I am writing some menu labels for a website and I'm not sure if I should use the word "Ship" or "Ships" to identify what is inside the linked databases. Those databases obviously contain more ships, not just a single one. So is it correct to use "Ships Databases" which sounds like "The databases contain ships" or "Ship Databases" which sounds "The databases contain general information about 'ship' items"?


Standard practice when using a noun (such as "ship") to modify another noun (such as "database") is to use the singular form of the modifying noun.

  • Ship Databases

This is appropriate whether each database contains data for only one ship (which seems quite inefficient) or data for many ships.

  • I think in general that's true. "Rat poisons"are those substances which poison rats. "Passenger manifests" are lists of passengers, "Ship databases" are databases of ships. But since a rat is a rat is a rat, and a passenger is a passenger is a passenger, but not all ships are alike, "Ships databases" would not be ungrammatical. – Tᴚoɯɐuo Sep 30 '15 at 12:31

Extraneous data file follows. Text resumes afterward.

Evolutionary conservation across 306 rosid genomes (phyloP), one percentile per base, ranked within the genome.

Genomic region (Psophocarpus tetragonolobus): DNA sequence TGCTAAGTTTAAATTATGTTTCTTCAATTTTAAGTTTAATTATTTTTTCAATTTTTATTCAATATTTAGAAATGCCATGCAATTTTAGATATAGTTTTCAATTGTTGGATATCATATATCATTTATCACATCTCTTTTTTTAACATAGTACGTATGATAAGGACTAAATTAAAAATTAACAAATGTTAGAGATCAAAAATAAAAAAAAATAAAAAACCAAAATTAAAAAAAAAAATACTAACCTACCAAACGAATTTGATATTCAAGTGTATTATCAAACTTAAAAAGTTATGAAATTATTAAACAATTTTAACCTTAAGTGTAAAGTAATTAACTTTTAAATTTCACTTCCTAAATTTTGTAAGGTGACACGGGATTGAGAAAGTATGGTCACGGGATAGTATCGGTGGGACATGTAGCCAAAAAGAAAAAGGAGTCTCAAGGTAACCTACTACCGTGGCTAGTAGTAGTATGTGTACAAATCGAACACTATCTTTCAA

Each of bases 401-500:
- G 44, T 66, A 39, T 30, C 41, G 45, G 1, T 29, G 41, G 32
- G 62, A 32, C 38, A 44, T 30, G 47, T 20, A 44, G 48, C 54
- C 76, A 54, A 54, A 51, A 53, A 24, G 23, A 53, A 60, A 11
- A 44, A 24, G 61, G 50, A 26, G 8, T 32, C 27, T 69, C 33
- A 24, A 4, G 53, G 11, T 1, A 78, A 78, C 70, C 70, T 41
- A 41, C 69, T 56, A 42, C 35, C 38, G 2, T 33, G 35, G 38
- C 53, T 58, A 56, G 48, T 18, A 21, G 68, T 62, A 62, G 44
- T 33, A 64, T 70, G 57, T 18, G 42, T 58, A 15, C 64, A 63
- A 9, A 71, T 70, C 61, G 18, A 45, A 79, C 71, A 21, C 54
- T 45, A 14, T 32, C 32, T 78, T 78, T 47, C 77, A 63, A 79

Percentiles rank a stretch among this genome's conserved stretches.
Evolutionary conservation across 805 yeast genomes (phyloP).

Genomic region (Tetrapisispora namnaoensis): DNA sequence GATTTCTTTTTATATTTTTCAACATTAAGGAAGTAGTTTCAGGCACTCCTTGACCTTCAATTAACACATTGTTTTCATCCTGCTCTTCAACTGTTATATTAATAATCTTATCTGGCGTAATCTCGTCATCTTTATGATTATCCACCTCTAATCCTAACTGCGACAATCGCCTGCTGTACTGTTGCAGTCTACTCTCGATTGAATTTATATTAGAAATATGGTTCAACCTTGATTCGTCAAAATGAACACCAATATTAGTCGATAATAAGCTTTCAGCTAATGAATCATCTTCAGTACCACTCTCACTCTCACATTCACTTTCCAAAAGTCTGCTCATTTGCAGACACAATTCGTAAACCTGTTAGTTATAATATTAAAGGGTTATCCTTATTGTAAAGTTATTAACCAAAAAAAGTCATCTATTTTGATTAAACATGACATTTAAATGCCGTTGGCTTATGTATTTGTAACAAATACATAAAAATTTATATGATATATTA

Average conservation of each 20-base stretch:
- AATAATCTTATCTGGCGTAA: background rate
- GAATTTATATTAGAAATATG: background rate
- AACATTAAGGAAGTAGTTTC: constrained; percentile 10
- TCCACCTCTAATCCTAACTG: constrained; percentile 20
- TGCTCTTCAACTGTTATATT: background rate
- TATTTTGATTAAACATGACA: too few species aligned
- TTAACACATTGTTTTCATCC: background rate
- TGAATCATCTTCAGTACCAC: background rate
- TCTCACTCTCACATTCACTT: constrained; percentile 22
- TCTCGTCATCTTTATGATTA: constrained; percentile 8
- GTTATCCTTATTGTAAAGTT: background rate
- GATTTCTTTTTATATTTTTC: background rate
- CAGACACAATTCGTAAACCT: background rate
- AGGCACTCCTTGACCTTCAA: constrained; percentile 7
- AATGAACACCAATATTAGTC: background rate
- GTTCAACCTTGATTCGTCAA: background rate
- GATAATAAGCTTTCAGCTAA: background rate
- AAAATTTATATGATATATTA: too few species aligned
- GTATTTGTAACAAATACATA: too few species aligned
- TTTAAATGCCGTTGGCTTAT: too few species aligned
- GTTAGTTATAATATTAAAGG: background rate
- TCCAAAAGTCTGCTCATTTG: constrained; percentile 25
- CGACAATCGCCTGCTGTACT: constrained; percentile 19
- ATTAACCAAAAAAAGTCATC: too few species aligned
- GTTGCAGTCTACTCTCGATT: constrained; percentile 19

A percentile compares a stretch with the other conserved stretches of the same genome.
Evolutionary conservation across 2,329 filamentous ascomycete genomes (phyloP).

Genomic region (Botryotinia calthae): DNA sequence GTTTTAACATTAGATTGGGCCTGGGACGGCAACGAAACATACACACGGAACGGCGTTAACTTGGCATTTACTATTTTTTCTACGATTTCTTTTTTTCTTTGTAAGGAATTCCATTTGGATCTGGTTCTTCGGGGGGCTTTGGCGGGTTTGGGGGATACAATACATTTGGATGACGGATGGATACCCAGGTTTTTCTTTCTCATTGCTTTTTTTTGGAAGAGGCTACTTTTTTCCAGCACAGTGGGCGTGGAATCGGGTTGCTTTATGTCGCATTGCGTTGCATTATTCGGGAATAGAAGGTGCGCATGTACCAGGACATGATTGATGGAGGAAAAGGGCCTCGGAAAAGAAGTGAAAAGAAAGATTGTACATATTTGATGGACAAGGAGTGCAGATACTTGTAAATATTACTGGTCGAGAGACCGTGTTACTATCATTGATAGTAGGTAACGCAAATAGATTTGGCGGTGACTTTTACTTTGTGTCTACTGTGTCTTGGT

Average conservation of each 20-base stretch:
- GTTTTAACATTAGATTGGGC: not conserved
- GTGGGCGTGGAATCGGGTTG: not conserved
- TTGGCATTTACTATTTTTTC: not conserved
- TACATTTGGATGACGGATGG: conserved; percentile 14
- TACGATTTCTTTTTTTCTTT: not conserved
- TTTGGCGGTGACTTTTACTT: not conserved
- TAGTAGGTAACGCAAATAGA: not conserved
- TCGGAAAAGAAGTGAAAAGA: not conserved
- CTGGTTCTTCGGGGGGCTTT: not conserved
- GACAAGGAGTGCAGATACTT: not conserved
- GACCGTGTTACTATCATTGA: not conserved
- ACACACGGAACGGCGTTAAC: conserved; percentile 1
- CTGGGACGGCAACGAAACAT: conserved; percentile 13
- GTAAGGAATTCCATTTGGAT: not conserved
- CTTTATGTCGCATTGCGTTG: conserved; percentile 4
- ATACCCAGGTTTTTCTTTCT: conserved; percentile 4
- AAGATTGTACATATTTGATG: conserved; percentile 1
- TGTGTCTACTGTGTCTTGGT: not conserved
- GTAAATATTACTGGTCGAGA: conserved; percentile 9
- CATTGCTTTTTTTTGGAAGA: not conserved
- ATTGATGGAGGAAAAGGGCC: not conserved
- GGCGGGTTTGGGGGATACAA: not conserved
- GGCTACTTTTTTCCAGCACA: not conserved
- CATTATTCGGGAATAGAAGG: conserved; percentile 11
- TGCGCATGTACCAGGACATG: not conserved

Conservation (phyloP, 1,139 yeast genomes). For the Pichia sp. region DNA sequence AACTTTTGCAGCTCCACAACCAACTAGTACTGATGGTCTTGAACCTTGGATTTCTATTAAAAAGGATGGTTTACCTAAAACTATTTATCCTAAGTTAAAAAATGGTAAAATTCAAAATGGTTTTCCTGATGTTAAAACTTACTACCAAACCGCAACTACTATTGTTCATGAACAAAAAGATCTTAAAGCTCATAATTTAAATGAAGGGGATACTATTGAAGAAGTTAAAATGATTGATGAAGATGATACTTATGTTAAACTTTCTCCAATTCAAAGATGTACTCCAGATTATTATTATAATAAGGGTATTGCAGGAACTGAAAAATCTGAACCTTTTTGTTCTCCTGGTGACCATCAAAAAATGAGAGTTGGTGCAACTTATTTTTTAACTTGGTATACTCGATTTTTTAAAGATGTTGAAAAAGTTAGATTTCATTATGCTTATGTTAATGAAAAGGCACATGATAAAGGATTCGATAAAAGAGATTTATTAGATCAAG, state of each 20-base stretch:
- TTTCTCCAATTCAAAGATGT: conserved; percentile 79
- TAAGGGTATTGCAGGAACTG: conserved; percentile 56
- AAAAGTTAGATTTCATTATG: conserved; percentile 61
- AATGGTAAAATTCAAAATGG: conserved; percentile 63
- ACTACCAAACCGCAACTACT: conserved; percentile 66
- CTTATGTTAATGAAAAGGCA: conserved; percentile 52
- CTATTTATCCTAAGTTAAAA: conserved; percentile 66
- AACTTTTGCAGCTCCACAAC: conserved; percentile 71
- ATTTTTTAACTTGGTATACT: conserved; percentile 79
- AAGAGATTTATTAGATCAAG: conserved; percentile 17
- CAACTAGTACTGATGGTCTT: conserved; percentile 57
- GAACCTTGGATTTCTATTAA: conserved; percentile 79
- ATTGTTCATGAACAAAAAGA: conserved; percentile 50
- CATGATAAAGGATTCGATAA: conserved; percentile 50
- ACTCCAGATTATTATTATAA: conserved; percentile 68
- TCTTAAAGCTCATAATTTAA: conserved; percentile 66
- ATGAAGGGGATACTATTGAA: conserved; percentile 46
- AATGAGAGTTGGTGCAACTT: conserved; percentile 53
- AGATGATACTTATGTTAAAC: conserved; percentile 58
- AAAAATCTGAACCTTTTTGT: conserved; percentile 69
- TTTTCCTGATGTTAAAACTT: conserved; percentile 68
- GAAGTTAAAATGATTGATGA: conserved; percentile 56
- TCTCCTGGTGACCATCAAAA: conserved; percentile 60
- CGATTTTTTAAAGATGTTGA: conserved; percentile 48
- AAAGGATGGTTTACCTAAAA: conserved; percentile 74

Yes, there is a difference, in that "Ship Databases" is correct ("Ship" is used as a noun modifier) whereas "Ships Databases" is incorrect.

This is because the modifier is always expressed as a singular form.

If you really want to emphasise that the databases are databases of many ships, then you need to use genitive plural, i.e: "Ships' Databases". Inelegant, but not wrong.

You can also use genitive singular, i.e: "Ship's Databases", but that has a different meaning, it refers to many databases related to one ship.

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